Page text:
i love this wireless technology business, cuz i can (like right now) sit outside the dominican restaurant next to my house (Los Primos for thos of you who know) and do this; while listening to the old men talk shit, only some of which i get cuz there are about three different versions of a spanish dialect happening around me. right now, a woman in her thirties is arguig with her grandfather, cuz she needs to get to work and he's sitting here talking shit with the other men. it's hysTERical!!

i'm also waiting for the gas company to show up. it's one of those "we'll be there between 8AM and 1PM type deals" so i'll probably be here till 12:57; but i can't complain. i have way to much caffeine in me, so i'm getting things done at a crazy pace.

most recently, the discussion has been about the ways in which some writers' work is characterized in a particular way that doesn't allow for the full understanding of everything they've meant. i was talking with mike cirelli yesterday and on-line with fish today (who says he is examing the idea of 'struggle' in writing without the fire-spitting rhetoric). this takes me back to the work of audre lorde and june jordan, both of whom have been in their lives alternately lauded or derided amongst their peers for being 'political' poets. at the end of the day though, what being a 'political' poet means (especially within the context of the brilliance of both their work) is that one's work must be 'humanist'. their craft cannot be argued with and one of the reasons it works and hits home so exactly so often is that the work recognizes the macro and the micro of each angle it examines. when jordan writes about Princes Diana's death "...at least she was going /somewhere fast/ about love", it is not a 'love' poem. it is an understanding of the very fundamental nature of the passion for which she died underscoring all the things we might be taught to think about royalty. it is a critique (an indictment even) of whatever we might be killing ourselves for in comparison; whatever we might be allowing ourselves to drive us to the grave (pardon the pun - i couldn't help it) even as we look on in sympathy or condemnation.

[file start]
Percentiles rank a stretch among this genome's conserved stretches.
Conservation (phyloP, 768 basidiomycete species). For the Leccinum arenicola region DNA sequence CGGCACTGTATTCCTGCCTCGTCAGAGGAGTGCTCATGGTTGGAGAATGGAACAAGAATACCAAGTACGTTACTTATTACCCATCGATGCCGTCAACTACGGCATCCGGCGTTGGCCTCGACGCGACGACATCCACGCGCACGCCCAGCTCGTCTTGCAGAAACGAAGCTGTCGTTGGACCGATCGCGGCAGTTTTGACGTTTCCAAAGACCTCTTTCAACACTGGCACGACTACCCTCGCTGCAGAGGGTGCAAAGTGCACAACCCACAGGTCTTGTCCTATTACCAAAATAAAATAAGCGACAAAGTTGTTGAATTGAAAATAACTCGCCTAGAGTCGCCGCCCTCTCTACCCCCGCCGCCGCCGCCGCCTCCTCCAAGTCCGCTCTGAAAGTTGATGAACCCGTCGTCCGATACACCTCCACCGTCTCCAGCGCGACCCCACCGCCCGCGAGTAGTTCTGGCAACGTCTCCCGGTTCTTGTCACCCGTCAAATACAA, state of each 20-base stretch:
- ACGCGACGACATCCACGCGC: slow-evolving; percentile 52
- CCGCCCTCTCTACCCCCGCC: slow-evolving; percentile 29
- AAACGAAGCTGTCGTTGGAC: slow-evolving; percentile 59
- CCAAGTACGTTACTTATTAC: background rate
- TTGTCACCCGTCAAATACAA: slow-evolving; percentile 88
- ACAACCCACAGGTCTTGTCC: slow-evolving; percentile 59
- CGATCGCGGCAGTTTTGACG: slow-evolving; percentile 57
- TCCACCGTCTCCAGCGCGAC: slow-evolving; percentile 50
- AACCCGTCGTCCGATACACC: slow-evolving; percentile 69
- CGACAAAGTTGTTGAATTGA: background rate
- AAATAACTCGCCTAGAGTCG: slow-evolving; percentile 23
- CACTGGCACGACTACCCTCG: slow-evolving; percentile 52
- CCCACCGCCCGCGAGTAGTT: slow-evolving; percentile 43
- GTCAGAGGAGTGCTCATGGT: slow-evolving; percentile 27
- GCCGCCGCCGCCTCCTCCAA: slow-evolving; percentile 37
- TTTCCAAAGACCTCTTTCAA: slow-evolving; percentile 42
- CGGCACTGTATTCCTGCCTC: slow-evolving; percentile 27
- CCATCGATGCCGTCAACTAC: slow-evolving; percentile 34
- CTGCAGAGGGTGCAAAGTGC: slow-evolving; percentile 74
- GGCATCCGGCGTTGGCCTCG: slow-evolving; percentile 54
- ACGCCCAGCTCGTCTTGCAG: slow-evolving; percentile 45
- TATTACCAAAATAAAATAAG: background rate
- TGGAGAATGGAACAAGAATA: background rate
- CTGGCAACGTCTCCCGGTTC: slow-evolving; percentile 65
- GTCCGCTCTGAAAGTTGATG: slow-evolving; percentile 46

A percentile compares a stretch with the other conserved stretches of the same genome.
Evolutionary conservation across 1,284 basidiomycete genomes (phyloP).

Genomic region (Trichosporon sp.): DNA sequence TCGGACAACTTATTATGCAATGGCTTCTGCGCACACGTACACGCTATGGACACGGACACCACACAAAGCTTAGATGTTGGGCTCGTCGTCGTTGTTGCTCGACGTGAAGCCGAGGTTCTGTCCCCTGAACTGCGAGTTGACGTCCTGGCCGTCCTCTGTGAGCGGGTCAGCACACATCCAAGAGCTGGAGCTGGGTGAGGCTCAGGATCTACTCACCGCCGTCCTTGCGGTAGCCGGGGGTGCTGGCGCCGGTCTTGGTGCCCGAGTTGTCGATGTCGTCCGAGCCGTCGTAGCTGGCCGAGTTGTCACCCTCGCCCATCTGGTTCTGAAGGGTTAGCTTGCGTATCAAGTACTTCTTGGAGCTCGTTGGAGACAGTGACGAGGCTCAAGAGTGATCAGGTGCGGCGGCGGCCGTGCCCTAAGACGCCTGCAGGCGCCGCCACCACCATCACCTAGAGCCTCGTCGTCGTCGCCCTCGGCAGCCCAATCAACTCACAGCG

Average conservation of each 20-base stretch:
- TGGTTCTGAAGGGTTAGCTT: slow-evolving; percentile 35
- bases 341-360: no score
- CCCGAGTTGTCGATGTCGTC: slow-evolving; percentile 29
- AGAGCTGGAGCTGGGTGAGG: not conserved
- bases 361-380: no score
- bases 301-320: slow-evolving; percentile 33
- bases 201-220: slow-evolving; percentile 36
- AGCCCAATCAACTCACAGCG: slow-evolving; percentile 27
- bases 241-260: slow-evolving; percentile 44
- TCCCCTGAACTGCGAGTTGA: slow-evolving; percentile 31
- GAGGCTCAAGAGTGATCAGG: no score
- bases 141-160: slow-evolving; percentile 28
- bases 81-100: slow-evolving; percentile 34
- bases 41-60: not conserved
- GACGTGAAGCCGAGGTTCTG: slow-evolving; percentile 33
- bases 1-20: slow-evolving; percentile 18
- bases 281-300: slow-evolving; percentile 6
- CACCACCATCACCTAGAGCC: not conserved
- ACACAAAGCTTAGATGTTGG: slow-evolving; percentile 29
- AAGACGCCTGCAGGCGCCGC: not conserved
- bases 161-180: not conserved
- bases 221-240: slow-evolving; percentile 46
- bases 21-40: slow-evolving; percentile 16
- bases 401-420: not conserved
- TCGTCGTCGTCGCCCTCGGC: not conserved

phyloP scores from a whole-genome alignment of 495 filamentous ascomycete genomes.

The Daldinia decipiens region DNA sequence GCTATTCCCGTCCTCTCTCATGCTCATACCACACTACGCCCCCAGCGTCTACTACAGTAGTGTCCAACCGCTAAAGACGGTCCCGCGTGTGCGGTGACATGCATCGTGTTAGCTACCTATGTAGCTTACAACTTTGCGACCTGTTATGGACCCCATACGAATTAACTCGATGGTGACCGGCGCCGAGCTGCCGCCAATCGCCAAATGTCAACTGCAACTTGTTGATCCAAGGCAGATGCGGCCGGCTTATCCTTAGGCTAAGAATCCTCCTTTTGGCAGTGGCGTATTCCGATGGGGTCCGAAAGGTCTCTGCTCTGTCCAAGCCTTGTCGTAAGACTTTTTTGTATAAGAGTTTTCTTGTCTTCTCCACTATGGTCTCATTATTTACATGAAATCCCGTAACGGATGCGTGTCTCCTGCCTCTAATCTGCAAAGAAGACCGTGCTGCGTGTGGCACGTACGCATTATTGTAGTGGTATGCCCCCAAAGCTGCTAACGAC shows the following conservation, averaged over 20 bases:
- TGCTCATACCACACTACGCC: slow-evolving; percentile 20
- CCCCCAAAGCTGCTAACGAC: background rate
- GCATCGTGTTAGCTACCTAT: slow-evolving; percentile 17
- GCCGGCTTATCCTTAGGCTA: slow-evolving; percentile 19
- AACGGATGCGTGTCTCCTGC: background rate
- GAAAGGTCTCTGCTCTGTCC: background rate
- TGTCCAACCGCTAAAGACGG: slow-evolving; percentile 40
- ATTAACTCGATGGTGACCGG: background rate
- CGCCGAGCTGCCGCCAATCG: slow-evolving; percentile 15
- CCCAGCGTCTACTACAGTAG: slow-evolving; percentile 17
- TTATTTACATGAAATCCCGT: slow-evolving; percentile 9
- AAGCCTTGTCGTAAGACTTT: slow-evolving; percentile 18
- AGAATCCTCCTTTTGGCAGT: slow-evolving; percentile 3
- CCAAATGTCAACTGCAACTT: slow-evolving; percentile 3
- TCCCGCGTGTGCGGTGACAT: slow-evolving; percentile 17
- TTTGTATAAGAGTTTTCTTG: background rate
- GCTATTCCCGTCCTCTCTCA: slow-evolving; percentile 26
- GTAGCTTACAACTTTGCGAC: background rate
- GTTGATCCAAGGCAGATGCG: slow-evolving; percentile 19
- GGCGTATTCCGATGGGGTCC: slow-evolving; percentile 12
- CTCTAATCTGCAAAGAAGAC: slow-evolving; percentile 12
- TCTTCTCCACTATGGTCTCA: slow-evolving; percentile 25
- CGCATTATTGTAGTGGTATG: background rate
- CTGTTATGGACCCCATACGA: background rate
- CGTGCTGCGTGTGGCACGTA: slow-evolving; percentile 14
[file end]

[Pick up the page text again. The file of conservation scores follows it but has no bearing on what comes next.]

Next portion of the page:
similarly, lorde's work about her sister "...i presume her trustless/as a stone" (i might have misquoted that), invokes the blackness that binds them, the capitalist/racist world that tears them apart and the wholly personal pain of it all, in a way that helps us understand, that if we can solve for this complex equation, we make ourselves more aware of our world, and we make ourselves better human beings.